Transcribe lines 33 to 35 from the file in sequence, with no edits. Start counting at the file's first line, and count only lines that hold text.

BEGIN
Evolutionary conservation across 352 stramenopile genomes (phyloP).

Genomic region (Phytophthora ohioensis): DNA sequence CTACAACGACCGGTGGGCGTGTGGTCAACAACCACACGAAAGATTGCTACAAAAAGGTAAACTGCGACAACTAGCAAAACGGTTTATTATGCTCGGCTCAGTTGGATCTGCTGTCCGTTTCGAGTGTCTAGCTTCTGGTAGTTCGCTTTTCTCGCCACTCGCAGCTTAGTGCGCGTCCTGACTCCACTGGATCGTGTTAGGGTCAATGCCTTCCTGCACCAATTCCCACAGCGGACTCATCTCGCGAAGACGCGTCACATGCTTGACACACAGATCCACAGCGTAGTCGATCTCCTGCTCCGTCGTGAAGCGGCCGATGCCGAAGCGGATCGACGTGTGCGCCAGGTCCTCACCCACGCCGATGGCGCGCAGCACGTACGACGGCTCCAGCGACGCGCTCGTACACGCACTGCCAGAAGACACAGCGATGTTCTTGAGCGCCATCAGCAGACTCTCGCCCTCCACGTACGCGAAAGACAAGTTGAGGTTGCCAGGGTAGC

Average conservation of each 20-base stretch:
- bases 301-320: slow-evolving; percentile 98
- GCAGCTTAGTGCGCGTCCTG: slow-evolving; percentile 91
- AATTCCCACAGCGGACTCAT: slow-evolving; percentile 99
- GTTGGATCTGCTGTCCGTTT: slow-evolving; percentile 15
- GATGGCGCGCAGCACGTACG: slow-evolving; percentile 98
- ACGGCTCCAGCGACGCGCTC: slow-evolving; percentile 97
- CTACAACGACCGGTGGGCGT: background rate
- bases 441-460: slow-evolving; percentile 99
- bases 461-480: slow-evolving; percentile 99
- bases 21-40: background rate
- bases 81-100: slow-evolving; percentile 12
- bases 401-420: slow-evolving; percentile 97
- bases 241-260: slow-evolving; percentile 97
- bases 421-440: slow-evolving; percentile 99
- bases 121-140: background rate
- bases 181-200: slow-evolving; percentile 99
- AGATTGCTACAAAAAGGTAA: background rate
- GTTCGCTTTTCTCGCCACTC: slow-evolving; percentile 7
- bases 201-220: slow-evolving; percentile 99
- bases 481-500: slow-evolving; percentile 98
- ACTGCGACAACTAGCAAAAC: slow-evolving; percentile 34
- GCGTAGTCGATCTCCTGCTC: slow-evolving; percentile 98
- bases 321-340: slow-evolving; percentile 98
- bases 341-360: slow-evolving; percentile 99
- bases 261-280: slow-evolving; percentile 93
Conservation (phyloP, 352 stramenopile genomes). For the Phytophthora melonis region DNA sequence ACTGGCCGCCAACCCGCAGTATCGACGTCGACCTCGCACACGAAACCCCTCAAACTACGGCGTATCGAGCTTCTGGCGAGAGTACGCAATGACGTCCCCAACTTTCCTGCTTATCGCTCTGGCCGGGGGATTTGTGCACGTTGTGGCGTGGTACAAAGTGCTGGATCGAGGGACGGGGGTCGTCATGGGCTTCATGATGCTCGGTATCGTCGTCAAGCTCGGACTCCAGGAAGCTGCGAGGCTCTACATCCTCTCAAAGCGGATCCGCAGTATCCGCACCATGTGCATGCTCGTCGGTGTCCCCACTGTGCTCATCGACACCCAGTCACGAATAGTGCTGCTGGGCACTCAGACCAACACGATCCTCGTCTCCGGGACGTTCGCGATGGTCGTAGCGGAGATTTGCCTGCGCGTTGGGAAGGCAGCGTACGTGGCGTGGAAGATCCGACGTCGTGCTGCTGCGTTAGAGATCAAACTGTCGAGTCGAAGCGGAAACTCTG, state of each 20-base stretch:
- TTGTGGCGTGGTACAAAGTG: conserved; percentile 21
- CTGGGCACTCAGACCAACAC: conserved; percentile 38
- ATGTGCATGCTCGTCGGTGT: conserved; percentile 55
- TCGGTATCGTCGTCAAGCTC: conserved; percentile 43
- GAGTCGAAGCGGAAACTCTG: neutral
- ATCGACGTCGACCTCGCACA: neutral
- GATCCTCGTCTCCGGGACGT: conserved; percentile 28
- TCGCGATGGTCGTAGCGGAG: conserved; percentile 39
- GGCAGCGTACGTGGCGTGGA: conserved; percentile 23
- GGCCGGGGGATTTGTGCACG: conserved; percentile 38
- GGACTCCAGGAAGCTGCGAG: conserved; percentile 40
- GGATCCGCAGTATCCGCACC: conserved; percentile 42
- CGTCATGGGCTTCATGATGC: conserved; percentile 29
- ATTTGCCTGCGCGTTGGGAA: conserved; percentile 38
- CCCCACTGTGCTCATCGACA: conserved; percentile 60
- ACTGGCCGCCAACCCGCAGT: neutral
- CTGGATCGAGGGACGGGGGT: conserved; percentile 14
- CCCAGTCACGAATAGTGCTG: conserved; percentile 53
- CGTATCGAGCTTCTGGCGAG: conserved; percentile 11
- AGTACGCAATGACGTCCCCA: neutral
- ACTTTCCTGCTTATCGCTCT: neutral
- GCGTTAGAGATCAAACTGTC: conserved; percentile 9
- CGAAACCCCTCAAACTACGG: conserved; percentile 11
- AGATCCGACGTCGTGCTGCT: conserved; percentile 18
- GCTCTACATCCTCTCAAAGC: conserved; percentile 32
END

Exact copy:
- TCGGTATCGTCGTCAAGCTC: conserved; percentile 43
- GAGTCGAAGCGGAAACTCTG: neutral
- ATCGACGTCGACCTCGCACA: neutral